By Ben Judah
This piece was originally published by The American Interest.
For a long time now, the West has lived off its Cold War reputation in Eastern Europe: looked to as a beacon of democracy or the defender of the dissident underground. But this reputation is now spent, thanks to Western complicity in offshore finance’s pillage of post-Soviet states.
When most people think about offshore finance, they don’t think about the future of Europe: They think about palm trees, about shell corporations headquartered in a P.O. Box, and about secret Swiss bank accounts. But this is not what people in Eastern Europe think.
When Russians, Ukrainian, Azerbaijanis—I will spare the reader from a roll call of the 15 fraternal republics—when these countries think offshore finance, they think about their stolen futures. But isn’t that a good thing? Won’t that make them realize that West is best?
Not so fast. First, a few figures. The offshore economy has grown into a gargantuan parallel financial system. There may be more than $20 trillion hidden in more than fifty tax havens. The colossal treasure hidden in British tax havens alone is more than $7 trillion. And a disproportionately large share of that money is Eastern European. Take Russia’s missing $211.5 billion: That’s the conservative estimate for illicit financial flows out of Russia alone between 1994–2011.
The conventional wisdom is that ordinary citizens of these states—feudally ruled, politically pillaged—will become obsessed about corruption. So far, so good: You cannot talk about politics in Russia, Ukraine, Azerbaijan, and the rest without talking about corruption. But beyond this, the conventional wisdom—that the middle classes, the young, or the globally connected will then demand a new, Western-style government—breaks down.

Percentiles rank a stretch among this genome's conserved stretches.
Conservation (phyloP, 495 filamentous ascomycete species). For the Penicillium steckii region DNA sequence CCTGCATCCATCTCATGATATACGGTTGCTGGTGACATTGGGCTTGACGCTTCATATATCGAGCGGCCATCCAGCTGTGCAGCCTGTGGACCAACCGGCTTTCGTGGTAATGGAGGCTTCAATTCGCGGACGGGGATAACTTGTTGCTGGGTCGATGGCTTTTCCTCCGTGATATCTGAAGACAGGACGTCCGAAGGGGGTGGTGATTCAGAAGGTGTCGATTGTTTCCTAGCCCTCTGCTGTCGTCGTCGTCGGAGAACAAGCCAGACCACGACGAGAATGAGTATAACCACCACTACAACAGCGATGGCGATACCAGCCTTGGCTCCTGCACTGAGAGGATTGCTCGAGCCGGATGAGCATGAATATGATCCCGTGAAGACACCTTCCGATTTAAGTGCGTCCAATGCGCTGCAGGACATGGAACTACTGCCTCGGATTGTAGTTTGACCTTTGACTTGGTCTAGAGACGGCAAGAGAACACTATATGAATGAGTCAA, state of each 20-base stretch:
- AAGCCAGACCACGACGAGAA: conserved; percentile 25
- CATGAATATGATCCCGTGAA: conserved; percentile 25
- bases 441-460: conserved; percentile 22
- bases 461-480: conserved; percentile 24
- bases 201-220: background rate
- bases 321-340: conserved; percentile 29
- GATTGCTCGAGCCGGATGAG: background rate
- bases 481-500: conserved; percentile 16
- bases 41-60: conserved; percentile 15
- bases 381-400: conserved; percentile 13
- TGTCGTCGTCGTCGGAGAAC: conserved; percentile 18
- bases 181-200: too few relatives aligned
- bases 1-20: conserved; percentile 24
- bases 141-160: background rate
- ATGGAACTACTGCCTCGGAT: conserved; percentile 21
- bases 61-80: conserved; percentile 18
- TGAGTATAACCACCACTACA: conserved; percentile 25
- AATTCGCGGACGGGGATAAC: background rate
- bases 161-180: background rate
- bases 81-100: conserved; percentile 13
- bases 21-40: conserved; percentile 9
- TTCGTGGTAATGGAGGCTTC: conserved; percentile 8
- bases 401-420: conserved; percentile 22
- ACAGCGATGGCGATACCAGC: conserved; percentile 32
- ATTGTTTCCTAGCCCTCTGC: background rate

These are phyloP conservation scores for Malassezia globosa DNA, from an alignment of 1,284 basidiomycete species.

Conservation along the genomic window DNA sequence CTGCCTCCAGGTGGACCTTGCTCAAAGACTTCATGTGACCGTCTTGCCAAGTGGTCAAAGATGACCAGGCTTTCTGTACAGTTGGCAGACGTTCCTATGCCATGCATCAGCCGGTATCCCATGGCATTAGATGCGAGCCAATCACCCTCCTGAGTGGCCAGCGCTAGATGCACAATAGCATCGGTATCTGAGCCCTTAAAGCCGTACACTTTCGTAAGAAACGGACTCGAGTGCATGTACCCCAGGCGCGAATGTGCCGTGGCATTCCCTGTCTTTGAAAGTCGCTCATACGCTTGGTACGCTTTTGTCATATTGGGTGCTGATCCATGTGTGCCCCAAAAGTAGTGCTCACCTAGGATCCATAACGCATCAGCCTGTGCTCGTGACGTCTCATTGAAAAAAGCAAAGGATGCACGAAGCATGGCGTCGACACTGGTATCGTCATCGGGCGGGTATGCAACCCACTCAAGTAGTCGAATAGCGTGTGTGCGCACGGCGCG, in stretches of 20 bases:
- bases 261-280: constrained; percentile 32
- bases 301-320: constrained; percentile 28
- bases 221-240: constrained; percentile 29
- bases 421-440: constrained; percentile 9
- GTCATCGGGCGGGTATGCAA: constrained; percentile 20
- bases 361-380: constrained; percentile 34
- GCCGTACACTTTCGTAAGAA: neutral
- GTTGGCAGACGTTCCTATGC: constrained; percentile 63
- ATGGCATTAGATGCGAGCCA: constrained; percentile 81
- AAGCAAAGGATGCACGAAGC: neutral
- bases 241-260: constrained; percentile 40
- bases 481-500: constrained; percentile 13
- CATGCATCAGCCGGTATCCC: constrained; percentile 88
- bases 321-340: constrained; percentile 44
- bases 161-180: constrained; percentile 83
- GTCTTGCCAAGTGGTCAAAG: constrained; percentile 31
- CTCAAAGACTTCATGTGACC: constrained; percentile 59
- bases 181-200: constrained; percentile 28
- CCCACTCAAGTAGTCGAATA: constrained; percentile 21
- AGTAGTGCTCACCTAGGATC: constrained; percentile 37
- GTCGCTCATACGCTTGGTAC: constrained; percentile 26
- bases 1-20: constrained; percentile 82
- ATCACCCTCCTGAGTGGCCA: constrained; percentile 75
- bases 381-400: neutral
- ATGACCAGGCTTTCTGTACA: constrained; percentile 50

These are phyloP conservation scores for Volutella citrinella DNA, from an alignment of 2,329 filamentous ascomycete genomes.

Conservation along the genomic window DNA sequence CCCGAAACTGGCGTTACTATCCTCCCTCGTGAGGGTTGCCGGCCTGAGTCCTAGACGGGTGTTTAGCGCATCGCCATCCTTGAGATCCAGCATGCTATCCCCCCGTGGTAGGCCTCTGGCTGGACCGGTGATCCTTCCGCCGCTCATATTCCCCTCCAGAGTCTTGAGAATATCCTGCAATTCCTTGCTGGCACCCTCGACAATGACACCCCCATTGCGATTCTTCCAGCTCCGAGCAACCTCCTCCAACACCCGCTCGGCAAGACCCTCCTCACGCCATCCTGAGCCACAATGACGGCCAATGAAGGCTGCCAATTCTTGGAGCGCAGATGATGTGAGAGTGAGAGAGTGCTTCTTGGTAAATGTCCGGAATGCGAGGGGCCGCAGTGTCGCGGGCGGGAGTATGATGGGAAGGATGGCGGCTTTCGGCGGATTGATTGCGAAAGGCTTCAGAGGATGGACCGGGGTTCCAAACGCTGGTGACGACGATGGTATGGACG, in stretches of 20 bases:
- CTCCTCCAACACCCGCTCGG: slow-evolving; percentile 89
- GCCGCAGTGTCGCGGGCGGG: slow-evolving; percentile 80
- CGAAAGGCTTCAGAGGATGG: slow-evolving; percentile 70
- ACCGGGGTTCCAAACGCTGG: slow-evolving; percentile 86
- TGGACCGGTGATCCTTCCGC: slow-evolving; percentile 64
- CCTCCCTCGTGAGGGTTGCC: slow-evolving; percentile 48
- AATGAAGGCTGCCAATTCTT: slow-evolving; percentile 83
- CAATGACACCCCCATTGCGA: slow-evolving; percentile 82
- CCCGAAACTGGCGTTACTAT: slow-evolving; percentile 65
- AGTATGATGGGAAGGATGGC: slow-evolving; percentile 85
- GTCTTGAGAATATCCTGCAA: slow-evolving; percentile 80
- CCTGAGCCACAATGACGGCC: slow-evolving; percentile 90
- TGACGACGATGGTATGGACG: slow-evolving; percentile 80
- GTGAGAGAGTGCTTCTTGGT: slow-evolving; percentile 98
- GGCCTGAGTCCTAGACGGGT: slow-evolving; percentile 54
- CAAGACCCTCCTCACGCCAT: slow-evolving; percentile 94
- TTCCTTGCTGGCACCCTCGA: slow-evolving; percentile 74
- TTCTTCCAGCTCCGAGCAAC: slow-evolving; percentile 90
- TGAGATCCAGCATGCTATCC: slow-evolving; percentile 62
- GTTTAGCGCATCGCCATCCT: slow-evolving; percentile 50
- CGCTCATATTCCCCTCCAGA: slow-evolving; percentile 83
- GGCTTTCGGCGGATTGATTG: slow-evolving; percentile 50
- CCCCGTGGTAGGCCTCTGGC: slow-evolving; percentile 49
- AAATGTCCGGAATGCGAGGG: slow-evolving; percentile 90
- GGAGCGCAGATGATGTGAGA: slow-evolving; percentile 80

The reason this logic doesn’t hold is that East European corruption fighters are discovering that Western countries and their systems of offshore economies have enabled the colossal theft of their countries’ resources. Bubbling up from beneath the surface of both the Russian opposition and the Ukrainian Maidan is a new sense of disdain for the West.
Imagine you spent the past decade fighting Ukrainian corruption. The model of good governance you looked up to was Britain or Germany. You applied for European Union funds. You were trained by Western foundations and EU funded think-tanks to follow the money stolen by your state. But then you discovered something horrible: the money was flowing right back to the West. Those models of good governance you looked up to turned out to be providing money-laundering services to the very people and institutions stealing your country’s future.
This is what happened to Daria Kaleniuk at Kiev’s Anti-Corruption Action Centre. The director of one Ukraine’s most important NGOs battling corruption spent years investigating how corruption actually works. But the more she learned, the more she viewed both America and the European Union as hypocrites.
What we found was that the money stolen in Ukraine was heading into British and European tax havens and hidden using shell companies inside the European Union. This was very uncomfortable to find out. What we felt is the Western elites were being hypocritical to us—preaching anti- corruption but allowing this offshore world to flourish.
Kaleniuk’s outrage is increasingly being felt across Ukraine—and not just in the think-tank world but increasingly in politics as well. Heavily involved in activism during the Maidan protest movement, Ukrainian MP Lesya Orobets is running for Mayor of Kiev on a platform that flirts with nationalist outrage. She is enraged by Western complicity with the offshore black hole into which Ukraine’s national wealth has long disappeared: